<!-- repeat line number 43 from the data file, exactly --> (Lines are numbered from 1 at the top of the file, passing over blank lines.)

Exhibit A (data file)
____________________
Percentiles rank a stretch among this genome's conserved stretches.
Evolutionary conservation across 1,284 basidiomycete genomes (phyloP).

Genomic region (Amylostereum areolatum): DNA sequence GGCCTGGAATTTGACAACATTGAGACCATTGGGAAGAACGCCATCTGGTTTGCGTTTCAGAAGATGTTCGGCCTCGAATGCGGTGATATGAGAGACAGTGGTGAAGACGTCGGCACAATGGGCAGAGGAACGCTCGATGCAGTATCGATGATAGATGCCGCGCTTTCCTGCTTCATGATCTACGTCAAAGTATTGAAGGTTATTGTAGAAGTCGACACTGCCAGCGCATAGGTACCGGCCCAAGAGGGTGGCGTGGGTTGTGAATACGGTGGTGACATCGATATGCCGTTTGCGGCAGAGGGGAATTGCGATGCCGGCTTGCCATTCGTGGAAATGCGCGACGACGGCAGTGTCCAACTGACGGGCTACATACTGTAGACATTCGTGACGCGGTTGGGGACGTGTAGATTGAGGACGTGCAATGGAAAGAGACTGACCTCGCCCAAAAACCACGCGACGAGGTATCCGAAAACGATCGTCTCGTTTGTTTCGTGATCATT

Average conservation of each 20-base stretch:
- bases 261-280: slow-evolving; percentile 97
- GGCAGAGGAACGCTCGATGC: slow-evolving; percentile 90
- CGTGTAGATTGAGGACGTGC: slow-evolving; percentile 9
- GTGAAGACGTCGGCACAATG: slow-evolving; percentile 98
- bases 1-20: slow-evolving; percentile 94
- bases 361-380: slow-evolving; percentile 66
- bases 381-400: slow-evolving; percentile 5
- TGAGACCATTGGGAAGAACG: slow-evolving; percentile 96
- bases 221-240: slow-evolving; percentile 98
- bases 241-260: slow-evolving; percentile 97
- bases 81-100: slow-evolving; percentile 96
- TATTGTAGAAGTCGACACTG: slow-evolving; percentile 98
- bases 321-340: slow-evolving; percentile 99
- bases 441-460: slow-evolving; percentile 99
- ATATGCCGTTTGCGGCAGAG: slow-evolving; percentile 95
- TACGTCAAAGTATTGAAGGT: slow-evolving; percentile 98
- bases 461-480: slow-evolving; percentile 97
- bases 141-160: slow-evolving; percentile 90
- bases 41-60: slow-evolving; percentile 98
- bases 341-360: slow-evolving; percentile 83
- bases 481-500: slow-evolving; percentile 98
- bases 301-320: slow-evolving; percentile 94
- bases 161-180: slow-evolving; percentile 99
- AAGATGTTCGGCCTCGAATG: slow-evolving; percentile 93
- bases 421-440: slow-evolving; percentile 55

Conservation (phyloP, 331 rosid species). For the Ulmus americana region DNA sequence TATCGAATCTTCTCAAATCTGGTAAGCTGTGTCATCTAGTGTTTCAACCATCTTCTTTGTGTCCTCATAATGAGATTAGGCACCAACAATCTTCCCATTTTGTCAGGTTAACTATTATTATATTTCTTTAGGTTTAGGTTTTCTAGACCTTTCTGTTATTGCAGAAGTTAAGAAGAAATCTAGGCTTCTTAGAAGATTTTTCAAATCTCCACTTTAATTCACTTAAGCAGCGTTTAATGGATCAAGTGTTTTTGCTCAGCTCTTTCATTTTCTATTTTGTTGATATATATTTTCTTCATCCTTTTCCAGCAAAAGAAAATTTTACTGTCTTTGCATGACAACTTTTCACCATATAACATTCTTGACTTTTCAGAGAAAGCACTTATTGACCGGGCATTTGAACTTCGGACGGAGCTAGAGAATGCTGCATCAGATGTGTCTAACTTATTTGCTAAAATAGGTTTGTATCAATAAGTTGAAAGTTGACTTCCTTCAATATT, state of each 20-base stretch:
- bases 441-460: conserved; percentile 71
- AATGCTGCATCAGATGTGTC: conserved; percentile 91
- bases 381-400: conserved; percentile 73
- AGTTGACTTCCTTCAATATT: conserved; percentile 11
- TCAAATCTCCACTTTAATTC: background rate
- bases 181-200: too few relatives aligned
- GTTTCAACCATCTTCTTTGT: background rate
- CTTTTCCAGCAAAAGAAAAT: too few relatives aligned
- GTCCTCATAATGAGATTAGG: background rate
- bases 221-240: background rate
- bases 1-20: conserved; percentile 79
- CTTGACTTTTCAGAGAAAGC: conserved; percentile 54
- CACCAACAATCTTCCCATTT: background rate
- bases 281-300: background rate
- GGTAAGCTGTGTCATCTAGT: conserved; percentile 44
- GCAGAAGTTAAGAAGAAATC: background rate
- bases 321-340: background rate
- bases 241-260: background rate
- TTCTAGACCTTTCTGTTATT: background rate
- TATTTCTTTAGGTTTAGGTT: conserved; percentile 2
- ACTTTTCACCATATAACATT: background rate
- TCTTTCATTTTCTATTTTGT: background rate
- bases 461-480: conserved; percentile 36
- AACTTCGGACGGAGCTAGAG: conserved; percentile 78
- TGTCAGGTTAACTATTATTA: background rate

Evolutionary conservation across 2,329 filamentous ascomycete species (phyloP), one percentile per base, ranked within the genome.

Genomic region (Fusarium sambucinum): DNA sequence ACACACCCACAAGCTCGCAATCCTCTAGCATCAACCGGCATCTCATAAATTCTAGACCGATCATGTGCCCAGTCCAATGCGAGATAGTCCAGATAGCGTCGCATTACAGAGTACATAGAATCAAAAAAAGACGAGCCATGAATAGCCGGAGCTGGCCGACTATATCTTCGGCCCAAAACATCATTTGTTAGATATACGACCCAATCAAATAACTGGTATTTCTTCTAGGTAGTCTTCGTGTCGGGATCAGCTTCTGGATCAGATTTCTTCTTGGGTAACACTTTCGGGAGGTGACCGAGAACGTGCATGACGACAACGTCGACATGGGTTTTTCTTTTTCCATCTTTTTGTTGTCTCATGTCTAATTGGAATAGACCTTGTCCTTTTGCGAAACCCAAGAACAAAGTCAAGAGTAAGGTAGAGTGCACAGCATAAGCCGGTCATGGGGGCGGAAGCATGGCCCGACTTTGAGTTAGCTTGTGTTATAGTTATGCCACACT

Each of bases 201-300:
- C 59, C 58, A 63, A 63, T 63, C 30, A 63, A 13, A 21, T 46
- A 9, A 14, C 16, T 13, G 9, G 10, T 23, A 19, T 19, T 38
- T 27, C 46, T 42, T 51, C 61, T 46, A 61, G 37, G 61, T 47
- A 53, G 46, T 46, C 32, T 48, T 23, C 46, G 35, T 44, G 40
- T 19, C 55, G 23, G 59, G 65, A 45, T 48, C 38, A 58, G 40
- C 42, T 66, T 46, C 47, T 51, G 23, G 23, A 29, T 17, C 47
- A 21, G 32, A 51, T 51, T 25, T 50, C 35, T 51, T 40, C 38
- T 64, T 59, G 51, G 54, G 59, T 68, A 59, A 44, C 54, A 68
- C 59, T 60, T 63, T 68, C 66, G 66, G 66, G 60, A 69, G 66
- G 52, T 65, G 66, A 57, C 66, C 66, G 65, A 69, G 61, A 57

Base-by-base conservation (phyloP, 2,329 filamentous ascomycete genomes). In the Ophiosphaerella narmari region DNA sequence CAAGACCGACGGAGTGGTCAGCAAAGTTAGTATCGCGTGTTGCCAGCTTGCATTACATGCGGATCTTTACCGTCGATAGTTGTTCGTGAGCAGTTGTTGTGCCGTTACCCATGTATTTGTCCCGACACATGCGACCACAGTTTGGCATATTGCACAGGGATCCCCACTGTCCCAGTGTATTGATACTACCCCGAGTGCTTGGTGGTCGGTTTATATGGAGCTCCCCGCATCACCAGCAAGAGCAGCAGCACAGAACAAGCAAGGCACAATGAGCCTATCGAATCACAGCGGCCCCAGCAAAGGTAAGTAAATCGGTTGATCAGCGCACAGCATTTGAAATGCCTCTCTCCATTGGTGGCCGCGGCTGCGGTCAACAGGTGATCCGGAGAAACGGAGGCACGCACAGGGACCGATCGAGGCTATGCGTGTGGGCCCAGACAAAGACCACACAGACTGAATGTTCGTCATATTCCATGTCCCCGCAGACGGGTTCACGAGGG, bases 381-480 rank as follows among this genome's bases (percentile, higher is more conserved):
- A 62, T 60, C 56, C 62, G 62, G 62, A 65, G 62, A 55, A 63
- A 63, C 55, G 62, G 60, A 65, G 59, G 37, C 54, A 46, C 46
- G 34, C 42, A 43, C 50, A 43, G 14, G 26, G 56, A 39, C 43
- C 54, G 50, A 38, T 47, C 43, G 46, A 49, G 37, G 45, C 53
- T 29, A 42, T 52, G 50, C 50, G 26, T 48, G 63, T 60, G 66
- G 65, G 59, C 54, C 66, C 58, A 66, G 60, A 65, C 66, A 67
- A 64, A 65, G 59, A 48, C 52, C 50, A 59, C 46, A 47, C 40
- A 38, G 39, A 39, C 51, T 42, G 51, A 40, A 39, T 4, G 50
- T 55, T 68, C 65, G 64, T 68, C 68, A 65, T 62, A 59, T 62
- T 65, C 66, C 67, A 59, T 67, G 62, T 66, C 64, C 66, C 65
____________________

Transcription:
- CACCAACAATCTTCCCATTT: background rate